Vector Red: Gene Therapy, Blessing or Curse, by Lawrence W. Gold ISBN 9781540811158
Five out of five stars
This latest saga of the staff and patients of Brier Hospital is the best one in the series. For decades since the complete understanding of the role of DNA in cells was worked out, science fiction stories have featured genetic manipulation. Sometimes, it is depicted as for the good, but most often for the bad. There has been a consistent and powerful public resistance to Genetically Modified Organisms or GMOs. This is where snippets of DNA are inserted into living creature so that they and their descendents have a previously unavailable characteristic.
The greatest fear within this area is the potential production of a “superbug,” a human pathogen where there is little human immunity and it is resistant to all forms of chemical counterattack. That is the basic plot of this fast-moving and engaging novel. What is different now is the availability of CRISPR (Clustered Regularly Interspaced Short Palindromic Repeats), a tool that allows for genomes to be edited much easier and with greater precision than before.
A genius misfit and his best and only non-relative friend are talented biological scientists that end up at Fort Detrick, the American government’s primary lab for the investigation of germ warfare. The major purpose of the research is supposedly to develop mechanisms to protect populations from the release of weaponized microbes. The staff there are considered the front line defense against biological agents.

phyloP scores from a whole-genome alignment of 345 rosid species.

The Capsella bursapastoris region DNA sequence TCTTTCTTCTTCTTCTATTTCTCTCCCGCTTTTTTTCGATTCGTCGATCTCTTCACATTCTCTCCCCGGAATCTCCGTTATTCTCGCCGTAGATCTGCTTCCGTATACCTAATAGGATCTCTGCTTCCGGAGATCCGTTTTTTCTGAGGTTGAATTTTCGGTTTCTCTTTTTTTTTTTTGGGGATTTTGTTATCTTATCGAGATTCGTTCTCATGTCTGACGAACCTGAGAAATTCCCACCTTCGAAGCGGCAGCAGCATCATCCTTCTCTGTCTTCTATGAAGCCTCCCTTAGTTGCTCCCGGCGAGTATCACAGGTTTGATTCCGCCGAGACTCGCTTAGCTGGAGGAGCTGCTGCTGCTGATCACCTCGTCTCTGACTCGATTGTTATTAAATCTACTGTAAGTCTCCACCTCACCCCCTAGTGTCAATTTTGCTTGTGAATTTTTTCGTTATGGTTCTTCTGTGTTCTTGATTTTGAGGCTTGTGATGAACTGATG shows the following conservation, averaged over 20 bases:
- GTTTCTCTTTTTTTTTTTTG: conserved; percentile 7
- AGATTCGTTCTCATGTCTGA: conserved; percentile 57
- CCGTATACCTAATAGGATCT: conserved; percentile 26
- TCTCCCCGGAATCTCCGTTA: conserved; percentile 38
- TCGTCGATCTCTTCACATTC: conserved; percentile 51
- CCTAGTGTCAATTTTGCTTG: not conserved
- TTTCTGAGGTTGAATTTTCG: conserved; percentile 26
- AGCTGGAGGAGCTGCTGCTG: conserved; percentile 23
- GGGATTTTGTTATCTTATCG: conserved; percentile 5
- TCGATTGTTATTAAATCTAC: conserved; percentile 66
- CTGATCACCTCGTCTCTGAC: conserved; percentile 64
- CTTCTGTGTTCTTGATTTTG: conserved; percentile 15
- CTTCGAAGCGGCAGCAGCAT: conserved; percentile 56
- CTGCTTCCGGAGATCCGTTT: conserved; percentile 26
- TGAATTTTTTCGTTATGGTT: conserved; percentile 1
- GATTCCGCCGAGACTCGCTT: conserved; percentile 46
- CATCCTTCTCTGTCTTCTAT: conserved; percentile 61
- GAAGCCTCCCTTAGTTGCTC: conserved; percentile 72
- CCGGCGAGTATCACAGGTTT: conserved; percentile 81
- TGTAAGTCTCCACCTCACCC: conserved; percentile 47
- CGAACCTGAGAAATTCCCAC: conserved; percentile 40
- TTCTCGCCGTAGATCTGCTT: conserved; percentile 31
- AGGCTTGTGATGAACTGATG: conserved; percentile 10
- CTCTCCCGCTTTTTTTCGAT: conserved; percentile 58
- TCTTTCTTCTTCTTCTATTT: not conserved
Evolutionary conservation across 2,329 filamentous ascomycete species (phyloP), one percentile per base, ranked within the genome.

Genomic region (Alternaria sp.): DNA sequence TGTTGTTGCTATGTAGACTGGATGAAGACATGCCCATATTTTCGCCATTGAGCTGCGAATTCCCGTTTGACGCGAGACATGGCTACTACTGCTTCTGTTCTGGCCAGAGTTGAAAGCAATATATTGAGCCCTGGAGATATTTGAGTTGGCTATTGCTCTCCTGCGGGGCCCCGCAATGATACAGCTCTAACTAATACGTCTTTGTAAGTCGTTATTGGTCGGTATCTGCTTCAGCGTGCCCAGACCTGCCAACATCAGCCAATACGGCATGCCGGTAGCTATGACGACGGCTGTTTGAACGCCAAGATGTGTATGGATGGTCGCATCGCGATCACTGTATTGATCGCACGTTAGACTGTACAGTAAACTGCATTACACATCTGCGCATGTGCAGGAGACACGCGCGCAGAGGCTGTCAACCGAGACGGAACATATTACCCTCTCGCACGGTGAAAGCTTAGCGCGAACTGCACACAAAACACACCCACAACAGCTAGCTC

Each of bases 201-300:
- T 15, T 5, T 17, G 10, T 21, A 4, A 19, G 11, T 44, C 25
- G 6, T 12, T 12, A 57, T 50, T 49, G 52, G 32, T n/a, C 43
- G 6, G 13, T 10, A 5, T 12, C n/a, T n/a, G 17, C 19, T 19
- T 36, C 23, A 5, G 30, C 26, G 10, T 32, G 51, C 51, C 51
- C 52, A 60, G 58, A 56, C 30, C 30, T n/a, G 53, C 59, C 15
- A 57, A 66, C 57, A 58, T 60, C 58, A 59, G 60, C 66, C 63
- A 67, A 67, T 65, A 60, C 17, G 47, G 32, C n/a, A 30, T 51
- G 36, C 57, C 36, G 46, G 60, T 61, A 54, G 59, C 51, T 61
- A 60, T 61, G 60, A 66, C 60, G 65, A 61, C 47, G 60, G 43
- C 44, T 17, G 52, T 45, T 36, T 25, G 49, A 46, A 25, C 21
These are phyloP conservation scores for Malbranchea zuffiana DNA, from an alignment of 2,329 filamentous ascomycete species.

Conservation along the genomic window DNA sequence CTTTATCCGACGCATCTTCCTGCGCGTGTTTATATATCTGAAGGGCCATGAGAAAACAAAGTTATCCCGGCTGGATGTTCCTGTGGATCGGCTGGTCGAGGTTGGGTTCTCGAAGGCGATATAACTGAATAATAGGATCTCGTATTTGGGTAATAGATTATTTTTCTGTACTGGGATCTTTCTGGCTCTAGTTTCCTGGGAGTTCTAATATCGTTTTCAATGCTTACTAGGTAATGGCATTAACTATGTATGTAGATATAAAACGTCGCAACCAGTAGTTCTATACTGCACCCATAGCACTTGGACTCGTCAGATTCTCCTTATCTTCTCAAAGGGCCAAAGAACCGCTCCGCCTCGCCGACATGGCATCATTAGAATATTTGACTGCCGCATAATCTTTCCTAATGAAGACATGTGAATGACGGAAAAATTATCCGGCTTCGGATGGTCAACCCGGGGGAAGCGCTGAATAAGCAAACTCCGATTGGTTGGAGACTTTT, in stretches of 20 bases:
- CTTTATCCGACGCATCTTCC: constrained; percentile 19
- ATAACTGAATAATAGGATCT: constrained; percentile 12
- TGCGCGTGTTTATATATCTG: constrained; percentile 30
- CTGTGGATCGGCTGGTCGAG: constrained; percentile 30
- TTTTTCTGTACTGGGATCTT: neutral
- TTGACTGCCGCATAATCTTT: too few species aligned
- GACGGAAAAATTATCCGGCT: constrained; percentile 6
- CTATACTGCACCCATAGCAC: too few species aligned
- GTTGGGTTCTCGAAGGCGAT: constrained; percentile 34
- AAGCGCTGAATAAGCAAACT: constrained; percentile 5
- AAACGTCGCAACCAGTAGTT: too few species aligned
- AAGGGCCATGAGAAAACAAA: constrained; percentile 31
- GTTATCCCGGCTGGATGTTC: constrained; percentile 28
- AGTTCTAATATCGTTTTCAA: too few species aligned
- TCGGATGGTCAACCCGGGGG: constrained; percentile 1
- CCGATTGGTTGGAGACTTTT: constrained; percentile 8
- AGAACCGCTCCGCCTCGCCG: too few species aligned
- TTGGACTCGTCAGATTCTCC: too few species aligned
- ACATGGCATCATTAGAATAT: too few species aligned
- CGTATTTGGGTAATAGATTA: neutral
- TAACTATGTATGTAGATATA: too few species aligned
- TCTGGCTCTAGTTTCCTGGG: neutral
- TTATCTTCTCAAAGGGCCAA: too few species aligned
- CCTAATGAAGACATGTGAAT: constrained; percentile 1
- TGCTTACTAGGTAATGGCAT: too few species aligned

A deadly and completely new pathogen is released into the population in a remote area by the government in what is claimed as an accident and two infected sisters end up at Brier Hospital. The uniqueness and severity of their illness taxes and baffles the staff, with the elderly, yet still sharp, Jacob Wiezman the lead physician.
This is a thriller that has a very plausible scenario as the main plot device. With the development of new tools for “snipping and sewing” DNA fragments, it is now easier than ever to insert the gene you want into a bacterium. Done properly, a superbug can be created and fairly easily dispersed into the population. Unlike other weapons of mass destruction, thousands to millions of people could be killed by the proper dispersment of a small amount of pathogens. The best thrillers have as their primary premise a main event that is very plausible, in this case that is true and the premise is also very well articulated and explained.